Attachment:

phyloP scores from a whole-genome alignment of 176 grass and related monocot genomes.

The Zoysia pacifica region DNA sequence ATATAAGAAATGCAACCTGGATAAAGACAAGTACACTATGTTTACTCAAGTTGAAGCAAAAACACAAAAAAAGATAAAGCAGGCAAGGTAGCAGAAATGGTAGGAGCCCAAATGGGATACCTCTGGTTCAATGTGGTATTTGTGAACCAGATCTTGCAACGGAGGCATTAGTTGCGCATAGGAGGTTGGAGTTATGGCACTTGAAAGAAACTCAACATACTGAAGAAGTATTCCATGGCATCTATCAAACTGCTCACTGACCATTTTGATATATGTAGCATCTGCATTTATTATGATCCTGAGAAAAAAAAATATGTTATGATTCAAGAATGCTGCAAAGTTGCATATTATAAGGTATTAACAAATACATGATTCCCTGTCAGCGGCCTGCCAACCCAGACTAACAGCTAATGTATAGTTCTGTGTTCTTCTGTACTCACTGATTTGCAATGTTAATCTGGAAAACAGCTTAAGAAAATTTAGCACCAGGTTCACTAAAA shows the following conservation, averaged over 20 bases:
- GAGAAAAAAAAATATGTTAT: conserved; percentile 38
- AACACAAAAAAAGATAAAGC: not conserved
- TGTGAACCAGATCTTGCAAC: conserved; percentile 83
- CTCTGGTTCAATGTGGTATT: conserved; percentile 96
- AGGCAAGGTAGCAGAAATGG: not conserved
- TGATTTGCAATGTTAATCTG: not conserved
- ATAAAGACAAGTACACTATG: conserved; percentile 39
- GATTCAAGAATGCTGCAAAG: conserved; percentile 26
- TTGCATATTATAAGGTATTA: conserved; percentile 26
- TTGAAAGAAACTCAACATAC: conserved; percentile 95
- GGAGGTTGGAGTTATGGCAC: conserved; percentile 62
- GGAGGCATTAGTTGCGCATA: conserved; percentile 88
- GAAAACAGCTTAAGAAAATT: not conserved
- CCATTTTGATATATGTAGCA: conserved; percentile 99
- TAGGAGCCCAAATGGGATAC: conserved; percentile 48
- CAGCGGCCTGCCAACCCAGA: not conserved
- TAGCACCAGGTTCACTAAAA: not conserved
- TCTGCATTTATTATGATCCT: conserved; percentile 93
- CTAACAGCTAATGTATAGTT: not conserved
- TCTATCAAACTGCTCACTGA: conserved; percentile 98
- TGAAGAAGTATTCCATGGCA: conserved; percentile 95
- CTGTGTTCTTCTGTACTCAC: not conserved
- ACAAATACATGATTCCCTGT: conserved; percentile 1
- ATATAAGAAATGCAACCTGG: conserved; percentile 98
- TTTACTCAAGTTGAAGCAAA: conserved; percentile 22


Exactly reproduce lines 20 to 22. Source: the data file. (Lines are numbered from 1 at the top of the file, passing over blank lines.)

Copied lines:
- TCTGCATTTATTATGATCCT: conserved; percentile 93
- CTAACAGCTAATGTATAGTT: not conserved
- TCTATCAAACTGCTCACTGA: conserved; percentile 98